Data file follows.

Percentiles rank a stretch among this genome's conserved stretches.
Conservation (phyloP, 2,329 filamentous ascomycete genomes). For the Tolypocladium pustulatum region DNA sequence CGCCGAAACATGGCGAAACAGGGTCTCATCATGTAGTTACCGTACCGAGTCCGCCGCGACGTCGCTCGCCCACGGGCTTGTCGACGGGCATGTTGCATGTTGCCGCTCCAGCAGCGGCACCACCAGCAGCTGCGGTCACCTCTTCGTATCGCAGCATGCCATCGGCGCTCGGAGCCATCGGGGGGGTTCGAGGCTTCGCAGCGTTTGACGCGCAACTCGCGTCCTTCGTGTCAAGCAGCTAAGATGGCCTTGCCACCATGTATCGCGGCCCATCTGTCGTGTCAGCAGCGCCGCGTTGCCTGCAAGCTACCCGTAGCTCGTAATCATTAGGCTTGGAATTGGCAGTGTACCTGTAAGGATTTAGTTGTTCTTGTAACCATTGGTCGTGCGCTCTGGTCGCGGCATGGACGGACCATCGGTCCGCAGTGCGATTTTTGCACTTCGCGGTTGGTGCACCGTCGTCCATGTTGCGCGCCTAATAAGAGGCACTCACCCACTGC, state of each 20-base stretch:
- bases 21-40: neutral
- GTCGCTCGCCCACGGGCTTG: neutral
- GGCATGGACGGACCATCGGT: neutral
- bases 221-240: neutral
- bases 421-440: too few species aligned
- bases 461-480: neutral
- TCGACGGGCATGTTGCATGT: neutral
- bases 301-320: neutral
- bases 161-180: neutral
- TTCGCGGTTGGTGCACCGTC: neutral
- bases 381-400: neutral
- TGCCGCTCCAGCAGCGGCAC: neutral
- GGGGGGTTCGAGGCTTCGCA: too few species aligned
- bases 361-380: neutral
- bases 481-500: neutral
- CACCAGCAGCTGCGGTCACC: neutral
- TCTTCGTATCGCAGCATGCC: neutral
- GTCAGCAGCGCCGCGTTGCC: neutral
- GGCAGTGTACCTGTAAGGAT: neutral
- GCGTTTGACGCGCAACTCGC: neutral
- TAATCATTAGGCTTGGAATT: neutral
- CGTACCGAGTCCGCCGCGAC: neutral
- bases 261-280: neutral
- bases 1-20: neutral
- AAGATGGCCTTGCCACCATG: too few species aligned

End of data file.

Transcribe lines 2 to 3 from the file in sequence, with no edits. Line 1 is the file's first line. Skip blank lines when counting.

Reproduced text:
Conservation (phyloP, 2,329 filamentous ascomycete genomes). For the Tolypocladium pustulatum region DNA sequence CGCCGAAACATGGCGAAACAGGGTCTCATCATGTAGTTACCGTACCGAGTCCGCCGCGACGTCGCTCGCCCACGGGCTTGTCGACGGGCATGTTGCATGTTGCCGCTCCAGCAGCGGCACCACCAGCAGCTGCGGTCACCTCTTCGTATCGCAGCATGCCATCGGCGCTCGGAGCCATCGGGGGGGTTCGAGGCTTCGCAGCGTTTGACGCGCAACTCGCGTCCTTCGTGTCAAGCAGCTAAGATGGCCTTGCCACCATGTATCGCGGCCCATCTGTCGTGTCAGCAGCGCCGCGTTGCCTGCAAGCTACCCGTAGCTCGTAATCATTAGGCTTGGAATTGGCAGTGTACCTGTAAGGATTTAGTTGTTCTTGTAACCATTGGTCGTGCGCTCTGGTCGCGGCATGGACGGACCATCGGTCCGCAGTGCGATTTTTGCACTTCGCGGTTGGTGCACCGTCGTCCATGTTGCGCGCCTAATAAGAGGCACTCACCCACTGC, state of each 20-base stretch:
- bases 21-40: neutral